One of the best ways to get the Brussel Sprouts to a perfect tender texture is to parboil them before pan roasting. Bring a large pan of salted water to boil, add the Brussel sprouts and cook for 2 minutes.
Drain and place the Brussel sprouts on a dish towel and pat dry to remove the excess water. Trim the stems to remove any toughness and cut the Brussel sprouts in half lengthwise.
Pan sauteeing the Brussel Sprouts.
Heat a large cast-iron skillet over medium-high heat until hot. Add olive oil and place the Brussel sprouts cut side down in a single layer giving them room between each other. Otherwise, you will just steam them. You will probably need to cook in batches depending on how many you are making.
The key to any vegetable is to not overcook them. They should be bright and rich in color, and never mushy. Otherwise, you’ve just cooked all the nutrients and flavor out.
Season with salt and pepper and cook for 3-4 minutes on each side until they are charred and tender. This is when you get the beautiful caramelization which makes them so incredibly yummy. Remove them from the pan and set aside.
Adding the Medjool dates.
In the same cast iron pan, turn the heat down to medium and add the quartered Medjool dates. You only want to warm these. Therefore cook them for only about 2 minutes and stir continually while they are in the pan. If you cook them too long they will become hardened and crystallized. You’re looking for soft and chewy.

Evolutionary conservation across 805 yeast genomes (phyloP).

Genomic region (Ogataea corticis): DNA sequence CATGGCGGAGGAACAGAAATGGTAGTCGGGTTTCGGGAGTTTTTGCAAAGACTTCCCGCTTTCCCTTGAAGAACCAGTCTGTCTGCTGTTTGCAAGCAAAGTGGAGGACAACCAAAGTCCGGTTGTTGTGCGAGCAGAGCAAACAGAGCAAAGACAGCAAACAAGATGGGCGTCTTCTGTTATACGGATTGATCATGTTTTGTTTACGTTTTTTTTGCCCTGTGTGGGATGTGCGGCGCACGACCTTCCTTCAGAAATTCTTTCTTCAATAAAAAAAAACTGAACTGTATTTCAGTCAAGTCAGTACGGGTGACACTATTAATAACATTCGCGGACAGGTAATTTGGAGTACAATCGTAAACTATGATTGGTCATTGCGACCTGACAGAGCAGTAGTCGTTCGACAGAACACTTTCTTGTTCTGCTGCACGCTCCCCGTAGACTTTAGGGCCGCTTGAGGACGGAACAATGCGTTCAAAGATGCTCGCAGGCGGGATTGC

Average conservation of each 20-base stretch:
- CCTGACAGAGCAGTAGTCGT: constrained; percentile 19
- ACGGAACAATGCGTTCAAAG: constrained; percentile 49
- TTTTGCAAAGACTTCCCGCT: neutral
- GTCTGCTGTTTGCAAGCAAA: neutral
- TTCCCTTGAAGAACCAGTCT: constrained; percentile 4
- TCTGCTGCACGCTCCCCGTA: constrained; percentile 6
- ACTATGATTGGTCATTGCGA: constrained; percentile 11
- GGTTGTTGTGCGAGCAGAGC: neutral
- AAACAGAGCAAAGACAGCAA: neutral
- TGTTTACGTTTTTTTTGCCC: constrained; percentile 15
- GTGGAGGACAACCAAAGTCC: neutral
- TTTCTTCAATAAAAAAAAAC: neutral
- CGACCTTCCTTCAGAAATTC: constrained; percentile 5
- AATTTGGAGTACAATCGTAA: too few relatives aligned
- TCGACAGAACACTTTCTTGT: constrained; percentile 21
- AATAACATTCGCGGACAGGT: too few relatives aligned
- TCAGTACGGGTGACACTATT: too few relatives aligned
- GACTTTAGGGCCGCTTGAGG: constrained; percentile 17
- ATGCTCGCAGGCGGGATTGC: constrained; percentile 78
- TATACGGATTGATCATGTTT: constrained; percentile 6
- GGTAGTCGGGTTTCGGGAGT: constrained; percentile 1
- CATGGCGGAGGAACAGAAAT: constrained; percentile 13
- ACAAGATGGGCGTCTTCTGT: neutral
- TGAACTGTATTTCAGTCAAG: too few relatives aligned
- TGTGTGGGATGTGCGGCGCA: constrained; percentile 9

Remove the skillet from the heat and add the Brussel sprouts back into it with the dates.
Transfer the Brussel sprouts and dates to a serving bowl and toss with blue cheese.
And there you have it, Sauteed Brussel Sprouts. A very quick and easy but elegant side dish that any entree would be honored to sit next to on your dinner table.
If you’re looking for some other fantastic side dishes for your dinner table, click on the links below.
Roasted Green Beans with Sun-dried Tomatoes and Kalamata Olives
Roasted Candied Rainbow Carrots
Roasted Garlic Mashed Potatoes
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Brussel Sprouts with Medjool Dates and Blue Cheese
Pan Roasted Brussel Sprouts have now become a sophisticated side dish for your dinner party or Holiday table. The blue cheese and Medjool dates complement the Brussel Sprouts in such a way that gives this dish an added dimension of flavors and textures.
- Prep Time: 10 minutes
- Cook Time: 10 minutes
- Total Time: 20 minutes
- Yield: 10 servings 1x
- Category: Vegetable Side Dish
- Method: Pan Roasting
- Cuisine: American
- 36 ounces Brussel Sprouts, trimmed
- 3 tablespoons Olive Oil
- Kosher Salt, to taste
- Freshly Ground Black Pepper, to taste
- 12 ounces Medjool Dates, pitted and quartered
- 8 ounces Blue Cheese, crumbled